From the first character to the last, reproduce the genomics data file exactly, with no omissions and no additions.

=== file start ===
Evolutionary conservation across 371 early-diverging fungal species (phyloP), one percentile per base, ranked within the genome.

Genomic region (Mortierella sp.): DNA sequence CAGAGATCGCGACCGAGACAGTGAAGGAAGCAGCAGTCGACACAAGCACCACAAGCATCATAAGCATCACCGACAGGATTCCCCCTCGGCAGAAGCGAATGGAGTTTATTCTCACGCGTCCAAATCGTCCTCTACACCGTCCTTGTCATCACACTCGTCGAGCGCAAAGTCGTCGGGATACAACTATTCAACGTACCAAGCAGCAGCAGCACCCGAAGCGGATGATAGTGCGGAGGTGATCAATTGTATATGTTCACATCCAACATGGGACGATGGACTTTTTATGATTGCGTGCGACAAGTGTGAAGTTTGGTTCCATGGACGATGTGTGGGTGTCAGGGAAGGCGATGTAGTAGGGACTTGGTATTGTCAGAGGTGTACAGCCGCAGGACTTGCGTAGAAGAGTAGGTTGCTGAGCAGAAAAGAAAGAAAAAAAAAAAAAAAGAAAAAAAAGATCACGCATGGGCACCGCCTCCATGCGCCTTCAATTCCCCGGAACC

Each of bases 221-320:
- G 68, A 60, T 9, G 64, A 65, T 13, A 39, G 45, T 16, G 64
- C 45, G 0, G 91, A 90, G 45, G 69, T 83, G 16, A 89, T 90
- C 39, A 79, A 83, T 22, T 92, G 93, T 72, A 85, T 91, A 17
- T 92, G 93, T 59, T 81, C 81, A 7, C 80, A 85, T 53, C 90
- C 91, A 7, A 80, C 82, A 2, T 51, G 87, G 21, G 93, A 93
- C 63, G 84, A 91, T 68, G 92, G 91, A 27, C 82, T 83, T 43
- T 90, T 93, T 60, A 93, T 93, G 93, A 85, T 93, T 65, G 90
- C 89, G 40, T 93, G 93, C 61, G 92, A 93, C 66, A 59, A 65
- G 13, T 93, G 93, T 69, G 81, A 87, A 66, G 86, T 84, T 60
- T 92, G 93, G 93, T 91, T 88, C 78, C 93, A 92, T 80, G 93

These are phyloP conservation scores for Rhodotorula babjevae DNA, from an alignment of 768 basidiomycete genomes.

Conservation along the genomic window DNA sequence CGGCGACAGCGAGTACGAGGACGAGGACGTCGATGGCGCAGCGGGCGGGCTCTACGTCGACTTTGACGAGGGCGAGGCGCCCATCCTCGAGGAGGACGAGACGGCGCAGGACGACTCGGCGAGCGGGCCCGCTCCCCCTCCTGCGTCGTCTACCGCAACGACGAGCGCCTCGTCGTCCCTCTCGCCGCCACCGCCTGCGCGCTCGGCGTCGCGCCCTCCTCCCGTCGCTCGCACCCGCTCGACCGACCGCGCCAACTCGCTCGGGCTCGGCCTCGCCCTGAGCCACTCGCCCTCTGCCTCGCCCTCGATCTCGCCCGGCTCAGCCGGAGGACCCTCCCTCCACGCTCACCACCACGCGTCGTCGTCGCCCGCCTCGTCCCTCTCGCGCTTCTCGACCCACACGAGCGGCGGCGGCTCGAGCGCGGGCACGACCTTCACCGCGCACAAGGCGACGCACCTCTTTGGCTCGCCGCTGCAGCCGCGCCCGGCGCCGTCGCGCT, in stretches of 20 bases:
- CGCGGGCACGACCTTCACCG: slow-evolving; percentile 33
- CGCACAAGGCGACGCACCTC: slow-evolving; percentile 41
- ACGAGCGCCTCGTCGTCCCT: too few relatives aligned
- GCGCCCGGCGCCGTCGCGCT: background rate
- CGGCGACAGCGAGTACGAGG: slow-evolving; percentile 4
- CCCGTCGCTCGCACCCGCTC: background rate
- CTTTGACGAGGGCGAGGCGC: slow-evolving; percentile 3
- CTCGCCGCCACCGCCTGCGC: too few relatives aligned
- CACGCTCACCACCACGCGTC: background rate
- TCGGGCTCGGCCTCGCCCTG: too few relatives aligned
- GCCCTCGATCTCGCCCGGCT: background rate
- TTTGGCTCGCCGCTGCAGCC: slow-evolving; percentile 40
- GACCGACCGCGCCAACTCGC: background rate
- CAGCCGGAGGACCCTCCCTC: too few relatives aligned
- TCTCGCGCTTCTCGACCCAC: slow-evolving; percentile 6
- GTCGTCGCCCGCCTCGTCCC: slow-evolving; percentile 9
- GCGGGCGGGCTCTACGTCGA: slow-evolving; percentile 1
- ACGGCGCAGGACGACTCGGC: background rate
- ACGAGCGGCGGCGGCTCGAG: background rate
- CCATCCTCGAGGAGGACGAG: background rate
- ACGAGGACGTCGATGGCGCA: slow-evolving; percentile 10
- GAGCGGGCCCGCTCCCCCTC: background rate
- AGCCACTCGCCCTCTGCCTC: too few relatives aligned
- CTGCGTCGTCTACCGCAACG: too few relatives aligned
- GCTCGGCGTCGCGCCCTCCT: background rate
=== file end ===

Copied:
Evolutionary conservation across 371 early-diverging fungal species (phyloP), one percentile per base, ranked within the genome.

Genomic region (Mortierella sp.): DNA sequence CAGAGATCGCGACCGAGACAGTGAAGGAAGCAGCAGTCGACACAAGCACCACAAGCATCATAAGCATCACCGACAGGATTCCCCCTCGGCAGAAGCGAATGGAGTTTATTCTCACGCGTCCAAATCGTCCTCTACACCGTCCTTGTCATCACACTCGTCGAGCGCAAAGTCGTCGGGATACAACTATTCAACGTACCAAGCAGCAGCAGCACCCGAAGCGGATGATAGTGCGGAGGTGATCAATTGTATATGTTCACATCCAACATGGGACGATGGACTTTTTATGATTGCGTGCGACAAGTGTGAAGTTTGGTTCCATGGACGATGTGTGGGTGTCAGGGAAGGCGATGTAGTAGGGACTTGGTATTGTCAGAGGTGTACAGCCGCAGGACTTGCGTAGAAGAGTAGGTTGCTGAGCAGAAAAGAAAGAAAAAAAAAAAAAAAGAAAAAAAAGATCACGCATGGGCACCGCCTCCATGCGCCTTCAATTCCCCGGAACC

Each of bases 221-320:
- G 68, A 60, T 9, G 64, A 65, T 13, A 39, G 45, T 16, G 64
- C 45, G 0, G 91, A 90, G 45, G 69, T 83, G 16, A 89, T 90
- C 39, A 79, A 83, T 22, T 92, G 93, T 72, A 85, T 91, A 17
- T 92, G 93, T 59, T 81, C 81, A 7, C 80, A 85, T 53, C 90
- C 91, A 7, A 80, C 82, A 2, T 51, G 87, G 21, G 93, A 93
- C 63, G 84, A 91, T 68, G 92, G 91, A 27, C 82, T 83, T 43
- T 90, T 93, T 60, A 93, T 93, G 93, A 85, T 93, T 65, G 90
- C 89, G 40, T 93, G 93, C 61, G 92, A 93, C 66, A 59, A 65
- G 13, T 93, G 93, T 69, G 81, A 87, A 66, G 86, T 84, T 60
- T 92, G 93, G 93, T 91, T 88, C 78, C 93, A 92, T 80, G 93

These are phyloP conservation scores for Rhodotorula babjevae DNA, from an alignment of 768 basidiomycete genomes.

Conservation along the genomic window DNA sequence CGGCGACAGCGAGTACGAGGACGAGGACGTCGATGGCGCAGCGGGCGGGCTCTACGTCGACTTTGACGAGGGCGAGGCGCCCATCCTCGAGGAGGACGAGACGGCGCAGGACGACTCGGCGAGCGGGCCCGCTCCCCCTCCTGCGTCGTCTACCGCAACGACGAGCGCCTCGTCGTCCCTCTCGCCGCCACCGCCTGCGCGCTCGGCGTCGCGCCCTCCTCCCGTCGCTCGCACCCGCTCGACCGACCGCGCCAACTCGCTCGGGCTCGGCCTCGCCCTGAGCCACTCGCCCTCTGCCTCGCCCTCGATCTCGCCCGGCTCAGCCGGAGGACCCTCCCTCCACGCTCACCACCACGCGTCGTCGTCGCCCGCCTCGTCCCTCTCGCGCTTCTCGACCCACACGAGCGGCGGCGGCTCGAGCGCGGGCACGACCTTCACCGCGCACAAGGCGACGCACCTCTTTGGCTCGCCGCTGCAGCCGCGCCCGGCGCCGTCGCGCT, in stretches of 20 bases:
- CGCGGGCACGACCTTCACCG: slow-evolving; percentile 33
- CGCACAAGGCGACGCACCTC: slow-evolving; percentile 41
- ACGAGCGCCTCGTCGTCCCT: too few relatives aligned
- GCGCCCGGCGCCGTCGCGCT: background rate
- CGGCGACAGCGAGTACGAGG: slow-evolving; percentile 4
- CCCGTCGCTCGCACCCGCTC: background rate
- CTTTGACGAGGGCGAGGCGC: slow-evolving; percentile 3
- CTCGCCGCCACCGCCTGCGC: too few relatives aligned
- CACGCTCACCACCACGCGTC: background rate
- TCGGGCTCGGCCTCGCCCTG: too few relatives aligned
- GCCCTCGATCTCGCCCGGCT: background rate
- TTTGGCTCGCCGCTGCAGCC: slow-evolving; percentile 40
- GACCGACCGCGCCAACTCGC: background rate
- CAGCCGGAGGACCCTCCCTC: too few relatives aligned
- TCTCGCGCTTCTCGACCCAC: slow-evolving; percentile 6
- GTCGTCGCCCGCCTCGTCCC: slow-evolving; percentile 9
- GCGGGCGGGCTCTACGTCGA: slow-evolving; percentile 1
- ACGGCGCAGGACGACTCGGC: background rate
- ACGAGCGGCGGCGGCTCGAG: background rate
- CCATCCTCGAGGAGGACGAG: background rate
- ACGAGGACGTCGATGGCGCA: slow-evolving; percentile 10
- GAGCGGGCCCGCTCCCCCTC: background rate
- AGCCACTCGCCCTCTGCCTC: too few relatives aligned
- CTGCGTCGTCTACCGCAACG: too few relatives aligned
- GCTCGGCGTCGCGCCCTCCT: background rate